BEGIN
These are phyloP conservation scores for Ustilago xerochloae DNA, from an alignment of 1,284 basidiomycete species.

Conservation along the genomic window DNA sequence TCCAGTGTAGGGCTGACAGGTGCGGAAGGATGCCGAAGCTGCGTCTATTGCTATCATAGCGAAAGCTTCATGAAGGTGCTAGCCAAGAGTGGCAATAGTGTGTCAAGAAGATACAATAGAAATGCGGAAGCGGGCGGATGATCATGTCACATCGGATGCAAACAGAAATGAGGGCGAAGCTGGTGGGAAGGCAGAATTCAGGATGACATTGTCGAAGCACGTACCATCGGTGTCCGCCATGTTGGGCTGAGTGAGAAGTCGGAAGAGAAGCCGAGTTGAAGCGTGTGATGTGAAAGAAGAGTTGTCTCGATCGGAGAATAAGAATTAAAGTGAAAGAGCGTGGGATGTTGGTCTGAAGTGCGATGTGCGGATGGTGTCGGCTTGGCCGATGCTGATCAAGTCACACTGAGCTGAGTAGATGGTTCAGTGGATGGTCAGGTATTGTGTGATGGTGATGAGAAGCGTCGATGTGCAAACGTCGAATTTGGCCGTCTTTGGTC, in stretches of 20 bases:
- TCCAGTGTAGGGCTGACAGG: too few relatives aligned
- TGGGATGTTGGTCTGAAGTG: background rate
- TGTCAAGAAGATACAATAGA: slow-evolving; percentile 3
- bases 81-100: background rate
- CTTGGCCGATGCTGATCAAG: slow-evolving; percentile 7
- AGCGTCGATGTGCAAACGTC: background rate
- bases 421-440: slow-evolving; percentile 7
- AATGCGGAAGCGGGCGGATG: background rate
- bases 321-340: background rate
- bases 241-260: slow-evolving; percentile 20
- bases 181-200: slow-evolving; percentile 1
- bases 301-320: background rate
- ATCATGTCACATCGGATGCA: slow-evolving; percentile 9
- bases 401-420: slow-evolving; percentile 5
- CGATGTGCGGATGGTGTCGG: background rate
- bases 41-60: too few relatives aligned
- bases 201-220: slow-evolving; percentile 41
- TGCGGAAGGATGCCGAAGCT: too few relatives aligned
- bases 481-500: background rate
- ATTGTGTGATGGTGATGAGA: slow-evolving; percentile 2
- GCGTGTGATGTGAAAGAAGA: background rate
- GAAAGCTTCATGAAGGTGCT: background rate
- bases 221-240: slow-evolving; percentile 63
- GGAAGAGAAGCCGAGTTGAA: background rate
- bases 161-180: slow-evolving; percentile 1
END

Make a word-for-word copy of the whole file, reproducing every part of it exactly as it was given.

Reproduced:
These are phyloP conservation scores for Ustilago xerochloae DNA, from an alignment of 1,284 basidiomycete species.

Conservation along the genomic window DNA sequence TCCAGTGTAGGGCTGACAGGTGCGGAAGGATGCCGAAGCTGCGTCTATTGCTATCATAGCGAAAGCTTCATGAAGGTGCTAGCCAAGAGTGGCAATAGTGTGTCAAGAAGATACAATAGAAATGCGGAAGCGGGCGGATGATCATGTCACATCGGATGCAAACAGAAATGAGGGCGAAGCTGGTGGGAAGGCAGAATTCAGGATGACATTGTCGAAGCACGTACCATCGGTGTCCGCCATGTTGGGCTGAGTGAGAAGTCGGAAGAGAAGCCGAGTTGAAGCGTGTGATGTGAAAGAAGAGTTGTCTCGATCGGAGAATAAGAATTAAAGTGAAAGAGCGTGGGATGTTGGTCTGAAGTGCGATGTGCGGATGGTGTCGGCTTGGCCGATGCTGATCAAGTCACACTGAGCTGAGTAGATGGTTCAGTGGATGGTCAGGTATTGTGTGATGGTGATGAGAAGCGTCGATGTGCAAACGTCGAATTTGGCCGTCTTTGGTC, in stretches of 20 bases:
- TCCAGTGTAGGGCTGACAGG: too few relatives aligned
- TGGGATGTTGGTCTGAAGTG: background rate
- TGTCAAGAAGATACAATAGA: slow-evolving; percentile 3
- bases 81-100: background rate
- CTTGGCCGATGCTGATCAAG: slow-evolving; percentile 7
- AGCGTCGATGTGCAAACGTC: background rate
- bases 421-440: slow-evolving; percentile 7
- AATGCGGAAGCGGGCGGATG: background rate
- bases 321-340: background rate
- bases 241-260: slow-evolving; percentile 20
- bases 181-200: slow-evolving; percentile 1
- bases 301-320: background rate
- ATCATGTCACATCGGATGCA: slow-evolving; percentile 9
- bases 401-420: slow-evolving; percentile 5
- CGATGTGCGGATGGTGTCGG: background rate
- bases 41-60: too few relatives aligned
- bases 201-220: slow-evolving; percentile 41
- TGCGGAAGGATGCCGAAGCT: too few relatives aligned
- bases 481-500: background rate
- ATTGTGTGATGGTGATGAGA: slow-evolving; percentile 2
- GCGTGTGATGTGAAAGAAGA: background rate
- GAAAGCTTCATGAAGGTGCT: background rate
- bases 221-240: slow-evolving; percentile 63
- GGAAGAGAAGCCGAGTTGAA: background rate
- bases 161-180: slow-evolving; percentile 1